A list of prescription drugs covered by a prescription drug plan offering prescription drug benefits. Also called a drug list.
A tax-advantaged financial account that can be set up through a cafeteria plan of an employer that allows an employee to set aside a portion of earnings to pay for qualified medical expenses as established in the cafeteria plan. Money deducted from an employee’s pay into an FSA is not subject to payroll taxes.

G

A complaint that you communicate to your health insurer or plan.
A tax-advantaged financial account that can be set up through a cafeteria plan of an employer that allows an employee to set aside a portion of earnings to pay for qualified medical expenses as established in the cafeteria plan. Money deducted from an employee’s pay into an FSA is not subject to payroll taxes.

H

 A tax-advantaged medical savings account available to taxpayers enrolled in a high-deductible health plan (HDHP). The funds contributed to an account are not subject to federal income tax at the time of deposit.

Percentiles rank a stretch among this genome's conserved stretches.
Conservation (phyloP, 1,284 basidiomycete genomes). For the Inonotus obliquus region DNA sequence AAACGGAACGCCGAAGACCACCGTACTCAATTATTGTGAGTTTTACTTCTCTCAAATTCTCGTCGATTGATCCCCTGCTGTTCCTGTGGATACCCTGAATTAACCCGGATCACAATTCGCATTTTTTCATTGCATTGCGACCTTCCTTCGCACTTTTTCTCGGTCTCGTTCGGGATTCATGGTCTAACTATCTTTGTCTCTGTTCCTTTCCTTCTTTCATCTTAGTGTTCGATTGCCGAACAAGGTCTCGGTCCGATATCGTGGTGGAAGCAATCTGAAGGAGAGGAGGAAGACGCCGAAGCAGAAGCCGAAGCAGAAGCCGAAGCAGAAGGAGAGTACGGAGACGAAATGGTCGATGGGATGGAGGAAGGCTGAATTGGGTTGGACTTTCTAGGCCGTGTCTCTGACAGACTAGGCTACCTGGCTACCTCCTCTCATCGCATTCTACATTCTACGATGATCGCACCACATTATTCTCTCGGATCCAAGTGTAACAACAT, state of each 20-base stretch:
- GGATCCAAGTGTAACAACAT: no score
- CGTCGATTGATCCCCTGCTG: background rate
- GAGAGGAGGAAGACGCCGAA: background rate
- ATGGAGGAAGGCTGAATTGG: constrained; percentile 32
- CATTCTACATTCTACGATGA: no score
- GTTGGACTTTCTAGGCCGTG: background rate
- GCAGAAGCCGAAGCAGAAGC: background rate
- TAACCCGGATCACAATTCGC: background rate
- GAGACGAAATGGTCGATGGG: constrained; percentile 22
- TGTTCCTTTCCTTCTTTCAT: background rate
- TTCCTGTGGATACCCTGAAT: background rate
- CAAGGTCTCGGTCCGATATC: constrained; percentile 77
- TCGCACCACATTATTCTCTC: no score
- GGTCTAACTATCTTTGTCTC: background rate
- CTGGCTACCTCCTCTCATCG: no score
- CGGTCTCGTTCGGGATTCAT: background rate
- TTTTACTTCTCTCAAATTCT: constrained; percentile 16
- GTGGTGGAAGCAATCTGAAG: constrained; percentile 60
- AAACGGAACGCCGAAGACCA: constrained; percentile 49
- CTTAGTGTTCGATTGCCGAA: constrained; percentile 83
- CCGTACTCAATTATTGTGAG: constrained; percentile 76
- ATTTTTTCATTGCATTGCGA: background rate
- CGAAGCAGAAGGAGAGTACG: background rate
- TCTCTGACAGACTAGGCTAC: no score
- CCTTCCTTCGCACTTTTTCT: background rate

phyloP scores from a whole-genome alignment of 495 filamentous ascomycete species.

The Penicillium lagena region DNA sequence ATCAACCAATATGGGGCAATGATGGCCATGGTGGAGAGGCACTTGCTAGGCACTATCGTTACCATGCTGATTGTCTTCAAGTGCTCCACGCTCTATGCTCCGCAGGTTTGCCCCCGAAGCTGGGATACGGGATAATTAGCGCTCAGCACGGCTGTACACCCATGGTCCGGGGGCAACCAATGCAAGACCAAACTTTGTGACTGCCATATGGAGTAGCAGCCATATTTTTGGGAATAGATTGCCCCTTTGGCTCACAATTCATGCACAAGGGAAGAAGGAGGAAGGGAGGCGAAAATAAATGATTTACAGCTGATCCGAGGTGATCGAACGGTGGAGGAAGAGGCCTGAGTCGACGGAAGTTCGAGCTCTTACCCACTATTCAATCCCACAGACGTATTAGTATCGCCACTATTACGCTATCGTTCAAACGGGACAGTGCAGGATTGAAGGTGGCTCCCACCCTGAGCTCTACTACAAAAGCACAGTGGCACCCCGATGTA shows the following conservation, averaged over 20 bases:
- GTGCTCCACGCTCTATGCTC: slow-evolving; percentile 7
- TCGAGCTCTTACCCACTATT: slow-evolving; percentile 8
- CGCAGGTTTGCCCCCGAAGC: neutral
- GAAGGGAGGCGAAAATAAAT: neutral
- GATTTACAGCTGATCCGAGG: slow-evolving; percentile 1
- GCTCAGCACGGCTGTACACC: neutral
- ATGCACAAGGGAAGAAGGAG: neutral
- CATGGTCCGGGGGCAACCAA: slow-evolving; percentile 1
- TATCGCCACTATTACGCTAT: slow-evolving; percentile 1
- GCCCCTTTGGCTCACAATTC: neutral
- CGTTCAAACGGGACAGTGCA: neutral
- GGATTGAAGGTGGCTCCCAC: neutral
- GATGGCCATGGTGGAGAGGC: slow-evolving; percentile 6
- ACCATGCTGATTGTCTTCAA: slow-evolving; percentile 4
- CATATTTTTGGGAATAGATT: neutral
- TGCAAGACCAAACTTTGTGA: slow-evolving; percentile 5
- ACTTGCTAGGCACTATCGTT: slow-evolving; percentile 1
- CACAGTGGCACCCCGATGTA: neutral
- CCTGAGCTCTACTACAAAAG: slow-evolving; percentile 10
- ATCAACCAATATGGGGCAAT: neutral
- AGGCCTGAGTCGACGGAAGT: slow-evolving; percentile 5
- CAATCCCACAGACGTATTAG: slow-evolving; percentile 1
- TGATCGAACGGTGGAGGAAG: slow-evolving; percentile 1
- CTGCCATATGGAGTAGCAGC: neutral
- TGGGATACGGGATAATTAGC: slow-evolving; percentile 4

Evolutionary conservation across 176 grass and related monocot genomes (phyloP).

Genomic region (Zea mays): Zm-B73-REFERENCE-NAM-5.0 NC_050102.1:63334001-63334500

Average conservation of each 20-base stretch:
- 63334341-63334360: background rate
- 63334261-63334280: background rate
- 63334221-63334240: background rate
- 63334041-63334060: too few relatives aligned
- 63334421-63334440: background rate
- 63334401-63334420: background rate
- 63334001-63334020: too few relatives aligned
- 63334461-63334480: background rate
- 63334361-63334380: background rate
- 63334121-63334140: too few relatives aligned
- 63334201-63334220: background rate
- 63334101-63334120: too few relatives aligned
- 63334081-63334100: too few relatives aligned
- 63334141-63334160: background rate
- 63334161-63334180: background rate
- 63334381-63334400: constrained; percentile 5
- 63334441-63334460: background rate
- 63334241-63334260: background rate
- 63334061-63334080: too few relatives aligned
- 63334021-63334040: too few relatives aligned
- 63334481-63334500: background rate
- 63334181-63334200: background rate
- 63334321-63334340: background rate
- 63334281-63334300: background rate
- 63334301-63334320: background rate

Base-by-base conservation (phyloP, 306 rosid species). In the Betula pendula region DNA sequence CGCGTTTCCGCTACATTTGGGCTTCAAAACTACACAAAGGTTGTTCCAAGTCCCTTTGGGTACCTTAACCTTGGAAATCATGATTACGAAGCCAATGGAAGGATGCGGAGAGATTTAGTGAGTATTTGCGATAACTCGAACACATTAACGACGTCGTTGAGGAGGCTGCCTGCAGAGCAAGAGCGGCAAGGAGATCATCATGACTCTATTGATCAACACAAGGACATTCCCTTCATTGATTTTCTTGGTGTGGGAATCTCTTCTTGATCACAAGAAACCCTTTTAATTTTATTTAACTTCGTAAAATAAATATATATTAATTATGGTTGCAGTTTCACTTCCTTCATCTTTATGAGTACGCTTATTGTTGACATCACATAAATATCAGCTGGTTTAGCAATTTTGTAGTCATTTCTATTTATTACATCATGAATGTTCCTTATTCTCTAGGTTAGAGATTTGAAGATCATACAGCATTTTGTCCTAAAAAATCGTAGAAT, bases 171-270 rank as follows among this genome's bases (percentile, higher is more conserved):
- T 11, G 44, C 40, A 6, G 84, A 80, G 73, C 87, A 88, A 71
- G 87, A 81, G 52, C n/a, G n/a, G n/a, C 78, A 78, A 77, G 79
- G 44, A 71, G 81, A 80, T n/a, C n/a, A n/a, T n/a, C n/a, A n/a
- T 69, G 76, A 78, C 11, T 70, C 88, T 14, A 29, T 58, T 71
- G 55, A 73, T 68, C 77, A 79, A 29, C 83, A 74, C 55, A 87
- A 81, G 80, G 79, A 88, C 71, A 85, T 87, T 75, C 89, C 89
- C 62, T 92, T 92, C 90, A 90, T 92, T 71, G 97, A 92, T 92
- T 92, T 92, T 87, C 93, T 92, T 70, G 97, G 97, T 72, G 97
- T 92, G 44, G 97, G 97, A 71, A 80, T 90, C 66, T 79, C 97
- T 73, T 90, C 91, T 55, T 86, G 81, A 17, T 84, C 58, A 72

A tax-advantaged financial account that can be set up through a cafeteria plan of an employer that allows an employee to set aside a portion of earnings to pay for qualified medical expenses as established in the cafeteria plan. Money deducted from an employee’s pay into an FSA is not subject to payroll taxes.
Services to provide comfort and support for persons in the last stages of a terminal illness and their families.
Care in a hospital that requires admission as an inpatient and usually requires an overnight stay. An overnight stay for observation could be outpatient care.
Care in a hospital that usually doesn’t require an overnight stay.

I